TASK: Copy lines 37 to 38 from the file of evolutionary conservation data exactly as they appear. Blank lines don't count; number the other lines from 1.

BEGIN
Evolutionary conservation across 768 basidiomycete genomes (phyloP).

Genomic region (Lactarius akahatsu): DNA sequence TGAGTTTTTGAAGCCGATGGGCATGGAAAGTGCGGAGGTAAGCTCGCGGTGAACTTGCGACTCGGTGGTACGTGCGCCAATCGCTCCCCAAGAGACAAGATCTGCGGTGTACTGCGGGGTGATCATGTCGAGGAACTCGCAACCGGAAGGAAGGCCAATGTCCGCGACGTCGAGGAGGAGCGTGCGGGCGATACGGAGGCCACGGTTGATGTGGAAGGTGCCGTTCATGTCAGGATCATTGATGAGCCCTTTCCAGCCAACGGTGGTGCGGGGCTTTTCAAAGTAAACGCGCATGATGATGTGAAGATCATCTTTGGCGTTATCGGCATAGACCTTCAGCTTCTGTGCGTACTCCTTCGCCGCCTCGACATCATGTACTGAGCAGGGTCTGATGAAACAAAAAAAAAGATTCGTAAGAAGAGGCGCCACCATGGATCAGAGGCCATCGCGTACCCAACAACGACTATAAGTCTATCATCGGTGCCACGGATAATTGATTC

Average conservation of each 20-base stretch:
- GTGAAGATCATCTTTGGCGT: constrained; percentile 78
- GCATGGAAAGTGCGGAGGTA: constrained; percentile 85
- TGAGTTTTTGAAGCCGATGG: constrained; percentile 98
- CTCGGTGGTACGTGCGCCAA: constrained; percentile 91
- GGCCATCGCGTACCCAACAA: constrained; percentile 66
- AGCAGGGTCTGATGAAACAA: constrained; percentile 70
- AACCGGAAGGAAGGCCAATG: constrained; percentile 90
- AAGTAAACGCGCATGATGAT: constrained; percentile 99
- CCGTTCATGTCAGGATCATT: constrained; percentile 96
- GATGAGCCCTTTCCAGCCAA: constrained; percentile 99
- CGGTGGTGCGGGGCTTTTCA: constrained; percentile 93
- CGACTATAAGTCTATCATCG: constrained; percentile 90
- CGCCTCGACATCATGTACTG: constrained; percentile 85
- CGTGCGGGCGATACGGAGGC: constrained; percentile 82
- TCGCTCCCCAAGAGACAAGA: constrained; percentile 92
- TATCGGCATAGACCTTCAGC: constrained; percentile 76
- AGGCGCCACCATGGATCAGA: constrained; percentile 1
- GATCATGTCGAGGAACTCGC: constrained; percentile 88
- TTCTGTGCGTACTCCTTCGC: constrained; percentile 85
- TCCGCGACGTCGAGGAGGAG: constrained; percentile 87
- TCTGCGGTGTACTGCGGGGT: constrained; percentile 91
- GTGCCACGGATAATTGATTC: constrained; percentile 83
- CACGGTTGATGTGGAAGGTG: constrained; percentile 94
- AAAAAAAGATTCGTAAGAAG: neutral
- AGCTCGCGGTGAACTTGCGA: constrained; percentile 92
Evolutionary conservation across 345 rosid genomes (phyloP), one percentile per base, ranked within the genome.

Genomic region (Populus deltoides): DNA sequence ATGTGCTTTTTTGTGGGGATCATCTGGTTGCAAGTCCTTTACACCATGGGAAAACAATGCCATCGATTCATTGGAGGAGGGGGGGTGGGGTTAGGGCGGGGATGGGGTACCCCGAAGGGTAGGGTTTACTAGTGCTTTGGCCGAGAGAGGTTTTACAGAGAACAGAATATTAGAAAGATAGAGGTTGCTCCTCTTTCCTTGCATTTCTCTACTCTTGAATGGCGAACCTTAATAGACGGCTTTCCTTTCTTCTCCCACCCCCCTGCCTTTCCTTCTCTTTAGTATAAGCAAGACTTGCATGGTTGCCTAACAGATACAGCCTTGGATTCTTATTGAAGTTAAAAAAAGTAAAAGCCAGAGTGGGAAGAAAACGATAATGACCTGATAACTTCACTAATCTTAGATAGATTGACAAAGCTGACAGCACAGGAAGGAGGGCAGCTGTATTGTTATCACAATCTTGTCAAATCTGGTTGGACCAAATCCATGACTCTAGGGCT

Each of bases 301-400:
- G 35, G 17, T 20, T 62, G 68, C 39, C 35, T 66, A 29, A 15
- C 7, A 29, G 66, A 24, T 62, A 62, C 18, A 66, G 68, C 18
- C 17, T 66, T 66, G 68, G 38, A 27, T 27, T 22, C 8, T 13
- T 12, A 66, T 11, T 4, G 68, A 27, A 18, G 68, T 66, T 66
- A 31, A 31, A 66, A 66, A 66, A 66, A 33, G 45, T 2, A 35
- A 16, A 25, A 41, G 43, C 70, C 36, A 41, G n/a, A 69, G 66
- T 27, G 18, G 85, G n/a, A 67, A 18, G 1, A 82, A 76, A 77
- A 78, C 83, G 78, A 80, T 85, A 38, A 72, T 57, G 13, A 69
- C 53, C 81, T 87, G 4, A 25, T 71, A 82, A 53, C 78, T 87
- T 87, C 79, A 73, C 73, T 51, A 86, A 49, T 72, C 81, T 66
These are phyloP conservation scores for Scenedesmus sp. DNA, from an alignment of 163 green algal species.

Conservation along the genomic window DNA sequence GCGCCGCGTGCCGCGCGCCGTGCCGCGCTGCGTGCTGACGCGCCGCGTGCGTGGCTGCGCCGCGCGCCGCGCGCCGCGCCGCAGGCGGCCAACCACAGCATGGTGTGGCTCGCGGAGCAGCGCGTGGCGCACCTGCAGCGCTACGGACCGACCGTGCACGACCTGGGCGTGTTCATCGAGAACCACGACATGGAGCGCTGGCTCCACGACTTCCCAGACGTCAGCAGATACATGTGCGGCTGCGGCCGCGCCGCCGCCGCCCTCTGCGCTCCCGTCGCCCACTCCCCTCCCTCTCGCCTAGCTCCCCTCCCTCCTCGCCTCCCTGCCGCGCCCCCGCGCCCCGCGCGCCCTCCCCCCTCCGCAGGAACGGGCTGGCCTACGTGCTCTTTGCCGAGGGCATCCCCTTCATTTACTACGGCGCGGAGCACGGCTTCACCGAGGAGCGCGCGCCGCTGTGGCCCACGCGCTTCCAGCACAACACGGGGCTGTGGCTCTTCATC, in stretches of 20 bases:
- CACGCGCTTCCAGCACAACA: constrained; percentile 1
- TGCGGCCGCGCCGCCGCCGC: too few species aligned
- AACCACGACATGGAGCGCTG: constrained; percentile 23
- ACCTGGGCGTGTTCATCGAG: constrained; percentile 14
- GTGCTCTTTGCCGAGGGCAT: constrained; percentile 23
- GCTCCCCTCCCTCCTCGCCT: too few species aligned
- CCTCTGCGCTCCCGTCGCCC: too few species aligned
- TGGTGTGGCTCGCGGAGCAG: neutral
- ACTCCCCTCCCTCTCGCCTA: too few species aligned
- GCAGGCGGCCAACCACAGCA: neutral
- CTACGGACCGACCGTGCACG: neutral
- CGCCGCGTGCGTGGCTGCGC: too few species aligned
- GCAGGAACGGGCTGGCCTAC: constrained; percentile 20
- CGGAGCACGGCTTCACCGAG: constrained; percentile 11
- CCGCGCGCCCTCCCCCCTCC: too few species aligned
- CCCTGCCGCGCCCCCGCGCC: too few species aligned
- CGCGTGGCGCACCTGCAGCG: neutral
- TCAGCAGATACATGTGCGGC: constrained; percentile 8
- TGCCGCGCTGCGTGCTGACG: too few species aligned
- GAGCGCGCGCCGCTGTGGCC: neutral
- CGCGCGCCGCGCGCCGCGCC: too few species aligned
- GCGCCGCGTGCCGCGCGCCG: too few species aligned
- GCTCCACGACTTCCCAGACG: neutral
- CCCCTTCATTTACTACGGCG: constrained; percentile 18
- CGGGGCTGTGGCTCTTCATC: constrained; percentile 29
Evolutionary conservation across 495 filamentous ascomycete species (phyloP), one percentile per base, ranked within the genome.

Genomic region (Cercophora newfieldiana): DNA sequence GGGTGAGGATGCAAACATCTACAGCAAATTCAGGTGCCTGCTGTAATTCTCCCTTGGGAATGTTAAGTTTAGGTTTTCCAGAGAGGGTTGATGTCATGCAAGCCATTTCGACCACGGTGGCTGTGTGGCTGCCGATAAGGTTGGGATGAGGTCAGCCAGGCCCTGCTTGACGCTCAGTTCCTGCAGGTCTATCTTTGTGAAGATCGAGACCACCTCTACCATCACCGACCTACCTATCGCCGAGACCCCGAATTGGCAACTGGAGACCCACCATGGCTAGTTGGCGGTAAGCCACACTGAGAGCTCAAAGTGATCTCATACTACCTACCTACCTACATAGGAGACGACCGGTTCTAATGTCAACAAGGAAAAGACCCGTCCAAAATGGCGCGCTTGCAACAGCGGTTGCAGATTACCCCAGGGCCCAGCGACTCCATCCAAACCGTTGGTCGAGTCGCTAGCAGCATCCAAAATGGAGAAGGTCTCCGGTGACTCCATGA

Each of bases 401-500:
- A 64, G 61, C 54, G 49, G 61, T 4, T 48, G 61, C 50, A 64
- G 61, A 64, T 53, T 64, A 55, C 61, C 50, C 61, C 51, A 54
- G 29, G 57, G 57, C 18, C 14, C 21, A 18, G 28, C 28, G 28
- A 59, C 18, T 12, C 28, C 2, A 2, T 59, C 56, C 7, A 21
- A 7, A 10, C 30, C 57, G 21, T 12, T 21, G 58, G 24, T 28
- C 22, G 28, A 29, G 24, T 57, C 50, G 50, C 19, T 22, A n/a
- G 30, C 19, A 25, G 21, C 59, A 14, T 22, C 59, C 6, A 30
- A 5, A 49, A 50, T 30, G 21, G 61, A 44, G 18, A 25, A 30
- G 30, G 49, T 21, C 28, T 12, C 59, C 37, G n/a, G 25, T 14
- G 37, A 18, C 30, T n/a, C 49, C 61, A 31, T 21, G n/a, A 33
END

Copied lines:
- A 16, A 25, A 41, G 43, C 70, C 36, A 41, G n/a, A 69, G 66
- T 27, G 18, G 85, G n/a, A 67, A 18, G 1, A 82, A 76, A 77